The Uterus.—Of all the organs, the womb suffers the greatest changes, (both in body and cervix) in volume, form, consistency, situation, direc tion, relations, intimate (histological) structure, physical and pliysiologi cal properties and functions.
I. Body of the Uterus.
1st. Changes in Volume.—Even during menstruation the uterus so in creases that it rises above the superior border of the pubes on account of - catamenial congestion, and can easily be felt on abdominal palpation. Pregnancy increases it still more, but always at the expense of the body and fundus. The cervix is scarcely affected at all. This increase, al tinguish the uterine from the abdominal walls. These characteristics, by allowing the foetus free movement, prevent abnormal positions and presentations.
5th. Situation and Direction.—The change in situation varies in differ ent women, and at different periods of pregnancy. During the first months of gestation the uterus, from pressure of the intestines, and from increase in its own weight, sinks down into the pelvis. In some women, however, the fundus rises above the pubes within the first few weeks of pregnancy. At the third month, it is too large for the pelvis, rising above the superior strait, finally filling all the abdominal cavity, reaching the diaphragm, and diminishing the vertical diameter of the thorax. At the same time the sacro-vertebral angle, and the curvature of the spine, throw the uterus from the axis of the superior strait, and bend it to one side or the other. The uterus usually bends to the right; the reason for this is yet unknown.
Levret thought it was caused by the insertion of the placenta; Desor meaux, by the sigmoid flexure; others thought it to be caused by the greater use of the right arm and by right lateral decubitus; Madame Boivin by the shortness of the right round ligament.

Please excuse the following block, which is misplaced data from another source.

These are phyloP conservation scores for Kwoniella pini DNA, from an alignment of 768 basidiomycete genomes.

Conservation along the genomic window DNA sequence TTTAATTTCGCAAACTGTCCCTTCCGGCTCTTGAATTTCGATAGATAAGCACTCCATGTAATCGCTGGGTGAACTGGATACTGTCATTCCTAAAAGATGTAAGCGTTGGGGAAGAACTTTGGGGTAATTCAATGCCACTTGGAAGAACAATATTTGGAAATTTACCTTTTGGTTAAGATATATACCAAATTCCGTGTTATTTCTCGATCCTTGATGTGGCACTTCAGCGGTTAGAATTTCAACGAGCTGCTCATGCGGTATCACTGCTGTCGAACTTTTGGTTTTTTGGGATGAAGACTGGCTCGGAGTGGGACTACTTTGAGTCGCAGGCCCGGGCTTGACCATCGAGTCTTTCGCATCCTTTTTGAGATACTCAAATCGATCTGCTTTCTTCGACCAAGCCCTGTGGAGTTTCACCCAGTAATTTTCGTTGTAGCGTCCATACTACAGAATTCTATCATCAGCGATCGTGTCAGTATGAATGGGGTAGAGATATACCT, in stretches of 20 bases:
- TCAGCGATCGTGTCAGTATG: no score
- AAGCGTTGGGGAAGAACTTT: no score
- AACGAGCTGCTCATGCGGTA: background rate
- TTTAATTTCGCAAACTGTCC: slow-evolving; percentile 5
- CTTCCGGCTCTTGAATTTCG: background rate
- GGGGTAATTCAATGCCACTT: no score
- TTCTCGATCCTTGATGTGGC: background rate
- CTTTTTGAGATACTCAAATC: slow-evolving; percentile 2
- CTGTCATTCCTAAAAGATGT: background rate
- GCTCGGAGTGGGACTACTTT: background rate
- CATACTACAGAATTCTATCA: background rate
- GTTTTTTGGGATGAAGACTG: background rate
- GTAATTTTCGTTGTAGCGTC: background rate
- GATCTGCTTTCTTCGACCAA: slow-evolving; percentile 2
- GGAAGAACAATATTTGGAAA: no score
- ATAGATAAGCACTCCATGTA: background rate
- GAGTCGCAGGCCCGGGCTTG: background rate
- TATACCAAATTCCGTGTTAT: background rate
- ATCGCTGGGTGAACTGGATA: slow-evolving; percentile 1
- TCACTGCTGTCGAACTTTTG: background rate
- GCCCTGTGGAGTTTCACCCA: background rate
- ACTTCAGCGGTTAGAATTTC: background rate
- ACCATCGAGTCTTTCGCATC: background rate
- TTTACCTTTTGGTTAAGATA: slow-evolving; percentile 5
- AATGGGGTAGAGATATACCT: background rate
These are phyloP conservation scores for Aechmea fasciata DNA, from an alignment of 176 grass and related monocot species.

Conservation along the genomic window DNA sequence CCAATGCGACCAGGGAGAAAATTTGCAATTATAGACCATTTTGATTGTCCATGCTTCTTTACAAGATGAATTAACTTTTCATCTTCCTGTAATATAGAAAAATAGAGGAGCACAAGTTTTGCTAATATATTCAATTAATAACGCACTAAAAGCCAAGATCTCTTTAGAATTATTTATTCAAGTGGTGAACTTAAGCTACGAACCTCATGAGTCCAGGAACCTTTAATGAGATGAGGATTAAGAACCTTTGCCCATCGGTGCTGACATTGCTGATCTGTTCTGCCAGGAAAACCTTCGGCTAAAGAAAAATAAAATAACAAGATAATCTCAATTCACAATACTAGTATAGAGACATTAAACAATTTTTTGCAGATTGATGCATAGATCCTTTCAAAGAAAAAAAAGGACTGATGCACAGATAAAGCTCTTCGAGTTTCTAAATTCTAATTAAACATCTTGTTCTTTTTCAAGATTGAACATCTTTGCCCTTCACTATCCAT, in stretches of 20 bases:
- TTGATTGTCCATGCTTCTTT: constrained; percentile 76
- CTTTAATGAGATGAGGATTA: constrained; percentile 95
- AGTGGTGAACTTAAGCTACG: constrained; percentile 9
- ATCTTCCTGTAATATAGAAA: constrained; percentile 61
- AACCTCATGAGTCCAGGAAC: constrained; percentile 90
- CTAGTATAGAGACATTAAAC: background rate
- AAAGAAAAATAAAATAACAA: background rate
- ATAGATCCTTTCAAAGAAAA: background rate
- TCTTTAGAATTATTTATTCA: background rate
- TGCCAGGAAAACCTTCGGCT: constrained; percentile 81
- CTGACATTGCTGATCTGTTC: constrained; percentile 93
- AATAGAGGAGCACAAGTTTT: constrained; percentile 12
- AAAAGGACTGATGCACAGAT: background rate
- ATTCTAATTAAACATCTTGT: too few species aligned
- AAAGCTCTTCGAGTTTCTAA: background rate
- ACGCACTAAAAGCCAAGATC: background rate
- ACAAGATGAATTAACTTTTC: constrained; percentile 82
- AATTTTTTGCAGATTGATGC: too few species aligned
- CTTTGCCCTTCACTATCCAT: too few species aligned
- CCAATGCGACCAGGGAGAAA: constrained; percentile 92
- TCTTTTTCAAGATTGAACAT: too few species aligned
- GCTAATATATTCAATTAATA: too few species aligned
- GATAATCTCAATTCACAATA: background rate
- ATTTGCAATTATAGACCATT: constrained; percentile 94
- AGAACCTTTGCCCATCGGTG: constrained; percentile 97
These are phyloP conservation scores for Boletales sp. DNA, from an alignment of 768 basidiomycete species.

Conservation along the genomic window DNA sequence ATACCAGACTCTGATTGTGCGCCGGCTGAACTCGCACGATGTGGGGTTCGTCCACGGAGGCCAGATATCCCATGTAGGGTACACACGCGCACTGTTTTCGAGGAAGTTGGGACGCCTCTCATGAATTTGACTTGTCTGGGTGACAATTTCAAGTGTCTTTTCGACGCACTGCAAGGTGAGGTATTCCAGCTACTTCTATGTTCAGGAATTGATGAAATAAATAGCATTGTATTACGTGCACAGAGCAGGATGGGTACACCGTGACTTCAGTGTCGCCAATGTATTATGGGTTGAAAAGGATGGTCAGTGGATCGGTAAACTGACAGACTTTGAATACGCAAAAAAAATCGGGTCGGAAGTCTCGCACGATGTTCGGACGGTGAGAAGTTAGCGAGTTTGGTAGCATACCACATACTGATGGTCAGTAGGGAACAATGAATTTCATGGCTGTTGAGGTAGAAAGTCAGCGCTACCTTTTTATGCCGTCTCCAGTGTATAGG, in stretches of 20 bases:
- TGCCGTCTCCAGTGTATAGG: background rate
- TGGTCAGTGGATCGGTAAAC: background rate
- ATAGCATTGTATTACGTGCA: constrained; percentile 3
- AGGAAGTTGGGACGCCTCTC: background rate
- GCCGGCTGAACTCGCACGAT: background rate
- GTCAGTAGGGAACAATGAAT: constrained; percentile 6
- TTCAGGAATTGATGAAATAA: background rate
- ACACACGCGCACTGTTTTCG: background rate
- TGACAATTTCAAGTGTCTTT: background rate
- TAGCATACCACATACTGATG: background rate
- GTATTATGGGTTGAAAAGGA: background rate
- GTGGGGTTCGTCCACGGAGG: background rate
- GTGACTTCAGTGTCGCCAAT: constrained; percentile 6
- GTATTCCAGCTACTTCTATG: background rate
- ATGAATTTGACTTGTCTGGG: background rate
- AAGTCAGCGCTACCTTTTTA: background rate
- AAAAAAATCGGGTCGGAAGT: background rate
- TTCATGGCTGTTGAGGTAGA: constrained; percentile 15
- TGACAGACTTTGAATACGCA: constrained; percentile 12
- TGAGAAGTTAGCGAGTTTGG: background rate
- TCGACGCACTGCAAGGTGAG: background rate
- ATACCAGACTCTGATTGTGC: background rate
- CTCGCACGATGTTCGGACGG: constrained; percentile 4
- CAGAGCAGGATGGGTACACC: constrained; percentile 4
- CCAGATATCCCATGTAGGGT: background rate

Dubois states that the cacum on the right would compensate for the sigmoid flexure. Velpeau proved Desormoaux to have made an anatomi cal error by giving to the mesentery a direction from above downward, and from right to left. In left-handed women the uterus inclines to the right in spite of the arm that is chiefly used. Pajot measured the round ligaments and did not find the left one longer than the right, except in a few cases.
Rotation.---While undergoing inclination the uterus also, (during the last months of pregnancy), rotates on its axis, the anterior surface turn ing to the right, thus bringing the left lateral wall anteriorly.
This rotation, rudimentary in women, is well-marked in some animals, the womb revolving completely on its axis, twisting the vagina on itself, and thus arises an impassable barrier to delivery.
6th. Relations of the Uterus at Term.—The upper three-fourths of the anterior surface of the uterus rests against the internal abdominal wall, from which it is separated by the omentum or intestinal folds. Below, it. touches the posterior surface of the bladder; the extent of this relation depends on the amount of fluid in the bladder. Posteriorly, it is in re lation with the rectum, sacrum and its promontory, the iliac vessels and the first branches of the sacral nerves. Above the promontory, the uterus touches the mesentery, the intestine (which often separates it from the aorta), the inferior c,ava, the ureters, the columns and the posterior sur face of the diaphragm.
The fundus is in relation with the anterior abdominal wall, transverse colon, anterior border of the liver, greater curvature of the stomach and the diaphragm, from which it is separated by the organs named.
The right lateral border is in.relation with the external and internal iliac vessels, obturator vessels and nerves, the psoas and iliacus muscles, mecum, ascending colon and the abdominal wall. The left border is in relation with the iliac vessels, the obturator vessels and nerves, the psoas and dawns, the sigmoid flexure, the descending colon, and folds of intes tine pushed" over by the right obliquity of the uterus.
Below, the inferior segment of the uterus and the cervix project into the vagina. The bladder is in front, the rectum behind.
IIence, Pajot states, the uterus rests on the anterior wall of the abdo men, which forms for it an elastic and supple plane, preventing shocks to the fcetns from walking, movement, etc. This also explains the part played by the abdominal wall in the last momenta of delivery.